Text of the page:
Corporations equally with natural persons are entitled to the protection of the clause. "The inhibition of the amendment . . . was designed to prevent any person or class of persons from being singled out as a special subject for discriminating and hostile legislation. Under the designation of person there is no doubt that a private corporation is included. Such corporations are merely associations of individuals united for a special purpose, and permitted to do business under a particular name, and have a succession of members without dissolution." 12
But is is to be observed that as to foreign corporations, a State having the constitutional right to say whether a corporation not chartered by itself shall do business within its limits (interstate commerce excepted) the State may impose upon such corporations as conditions precedent to the enjoyment of the privilege, such special conditions as it may see fit.13
Perhaps the best general statement of the scope and intent of the provision for the equal protection of the laws is that given by Justice Field in his opinion in Barbier v. Connolly,14 in which, speaking for the court, he says:
"The Fourteenth Amendment in declaring that no State ' shall deprive any person of life, liberty or property without due process of law, nor deny to any person within its jurisdiction the equal protection of the laws,' undoubtedly intended, not only, that there should be no arbitrary deprivation of life or liberty or arbitrary spoliation of property but that equal protection and security should be given to all under like circumstances in the enjoyment of their personal and civil rights; that all persons should be equally entitled to pursue their happiness and acquire and enjoy property; that they should have like access to the courts of the country for the protection of their persons and property, the prevention and redress of wrongs, and the enforcement of contracts; that no impediment should be interposed to the pursuits of anyone except as applied to the same pursuits by others under like circumstances; that no greater burdens should be laid upon one than are laid upon others in the same calling and condition, and that in the administration of criminal justice no different or higher punishment should be imposed upon one than such as is prescribed to all for like offenses. But neither the Amendment, broad and comprehensive as it is, nor any other amendment was designed to interfere with the power of the State, sometimes termed its 'police power,' to prescribe regulations to promote the health, peace, morals, education and good order of the people, and to legislate so as to increase the industries of the State, develop its resources and add to its wealth and prosperity. From the very necessities of society, legislation of a special character, having these objects in view, must often be had in certain districts, such as for draining marshes and irrigating arid plains. Special burdens are often necessary for general benefits, for supplying water, preventing fires, lighting districts, cleaning streets, opening parks, and many other objects. Regulations for these purposes may press with more or less weight upon one than upon another, but they are designed, not to impose unequal or unnecessary restrictions upon anyone, but to promote, with as little individual inconvenience as possible, the general good. Though, in many respects, necessarily special in their character, they do not furnish just ground of complaint if they operate alike upon all persons and property under the same circumstances and conditions. Class legislation, discriminating against some and favoring others, is prohibited; but legislation which, in carrying out a public purpose, is limited in its application, if within the sphere of its operation it affects alike all persons similarly situated, is not within the Amendment. In the execution of admitted powers unnecessary proceedings are often required, which are cumbersome, dilatory and expensive, yet, if no discrimination against anyone be made and no substantial right be impaired by them, they are not obnoxious to any constitutional objection. The inconvenienees arising in the administration of the laws from this cause are matters entirely for the consideration of the State: they can be remedied only by the State. In the case before us, the provisions requiring certificates from the health officer and the board of fire wardens may, in some instances, be unnecessary, and the changes to be made to meet the conditions prescribed may be burdensome, but as we have said, this is a matter for the determination of the municipality in the execution of its police powers, and not a violation of any substantial right of the individual."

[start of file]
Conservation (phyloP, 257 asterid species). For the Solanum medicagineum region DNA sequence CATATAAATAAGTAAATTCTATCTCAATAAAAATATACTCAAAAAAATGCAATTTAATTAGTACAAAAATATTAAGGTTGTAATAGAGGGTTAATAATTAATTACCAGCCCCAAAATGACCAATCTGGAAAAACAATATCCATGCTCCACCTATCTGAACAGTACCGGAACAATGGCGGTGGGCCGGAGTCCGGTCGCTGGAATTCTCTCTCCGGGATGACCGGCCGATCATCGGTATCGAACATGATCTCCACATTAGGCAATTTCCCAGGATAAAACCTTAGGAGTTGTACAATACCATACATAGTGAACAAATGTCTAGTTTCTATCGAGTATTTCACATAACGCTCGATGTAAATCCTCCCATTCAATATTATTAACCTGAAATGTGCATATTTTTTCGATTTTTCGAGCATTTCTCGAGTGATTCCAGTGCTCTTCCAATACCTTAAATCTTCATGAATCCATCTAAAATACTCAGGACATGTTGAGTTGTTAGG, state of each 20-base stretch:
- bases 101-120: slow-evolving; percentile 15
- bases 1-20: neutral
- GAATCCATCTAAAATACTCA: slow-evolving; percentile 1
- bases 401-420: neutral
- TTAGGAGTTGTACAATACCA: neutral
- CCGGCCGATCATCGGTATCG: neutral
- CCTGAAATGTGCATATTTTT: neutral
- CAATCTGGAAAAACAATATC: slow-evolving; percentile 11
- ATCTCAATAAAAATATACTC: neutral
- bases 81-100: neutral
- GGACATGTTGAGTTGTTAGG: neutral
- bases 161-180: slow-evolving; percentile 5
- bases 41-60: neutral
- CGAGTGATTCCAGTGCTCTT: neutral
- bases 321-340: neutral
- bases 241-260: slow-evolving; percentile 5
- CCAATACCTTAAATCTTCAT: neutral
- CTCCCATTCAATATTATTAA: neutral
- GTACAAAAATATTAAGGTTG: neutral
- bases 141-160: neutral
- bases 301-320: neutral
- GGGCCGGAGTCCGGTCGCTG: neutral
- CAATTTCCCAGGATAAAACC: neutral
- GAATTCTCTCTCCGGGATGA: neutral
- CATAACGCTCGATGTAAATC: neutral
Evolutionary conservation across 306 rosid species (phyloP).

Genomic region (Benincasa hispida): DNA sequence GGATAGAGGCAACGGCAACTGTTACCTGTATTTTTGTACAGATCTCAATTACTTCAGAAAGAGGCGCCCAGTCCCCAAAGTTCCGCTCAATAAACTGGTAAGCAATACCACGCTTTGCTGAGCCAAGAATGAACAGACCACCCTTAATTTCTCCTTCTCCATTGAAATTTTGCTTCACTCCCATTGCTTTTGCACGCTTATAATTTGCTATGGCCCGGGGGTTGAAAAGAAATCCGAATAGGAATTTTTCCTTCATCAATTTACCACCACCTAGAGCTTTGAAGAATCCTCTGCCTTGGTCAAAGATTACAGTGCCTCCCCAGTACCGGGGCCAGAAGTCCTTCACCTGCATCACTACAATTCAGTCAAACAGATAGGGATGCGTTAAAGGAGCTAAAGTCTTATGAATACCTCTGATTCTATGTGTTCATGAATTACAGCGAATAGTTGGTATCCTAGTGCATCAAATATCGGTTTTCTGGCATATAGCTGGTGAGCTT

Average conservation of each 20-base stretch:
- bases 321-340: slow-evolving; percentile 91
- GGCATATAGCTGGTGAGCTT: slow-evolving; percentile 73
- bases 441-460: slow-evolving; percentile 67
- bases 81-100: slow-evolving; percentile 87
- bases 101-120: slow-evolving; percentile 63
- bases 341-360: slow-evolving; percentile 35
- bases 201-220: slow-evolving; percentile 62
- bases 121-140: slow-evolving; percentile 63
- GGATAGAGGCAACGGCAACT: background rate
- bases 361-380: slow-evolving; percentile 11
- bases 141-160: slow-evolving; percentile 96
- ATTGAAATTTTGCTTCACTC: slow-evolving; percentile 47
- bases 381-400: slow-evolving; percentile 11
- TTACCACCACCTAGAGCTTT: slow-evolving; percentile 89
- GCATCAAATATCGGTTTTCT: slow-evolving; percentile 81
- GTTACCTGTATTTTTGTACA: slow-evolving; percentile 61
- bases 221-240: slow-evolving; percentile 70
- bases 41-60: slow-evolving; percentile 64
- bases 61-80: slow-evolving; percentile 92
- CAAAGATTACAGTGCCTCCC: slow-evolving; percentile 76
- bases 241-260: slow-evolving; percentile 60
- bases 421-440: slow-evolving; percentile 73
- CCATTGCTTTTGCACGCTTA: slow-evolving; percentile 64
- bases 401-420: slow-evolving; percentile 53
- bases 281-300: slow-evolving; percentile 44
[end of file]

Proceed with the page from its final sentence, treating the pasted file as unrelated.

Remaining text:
12 Pembina Silver Mining Co. v. Pennsylvania, 125 U. S. 181; 8 Sup. Ct. Rep. 737; 31 L. ed. 650.
13 But see the discussion as to the right of the State to prevent foreign corporations from exercising the federal right of removing suits brought against them into the federal courts (Section 571). See also, generally, the chapters dealing with the control of the States over Interstate Commerce.
14 113 U. S. 27; 5 Sup. Ct. Rep. 357; 28 L. ed. 923.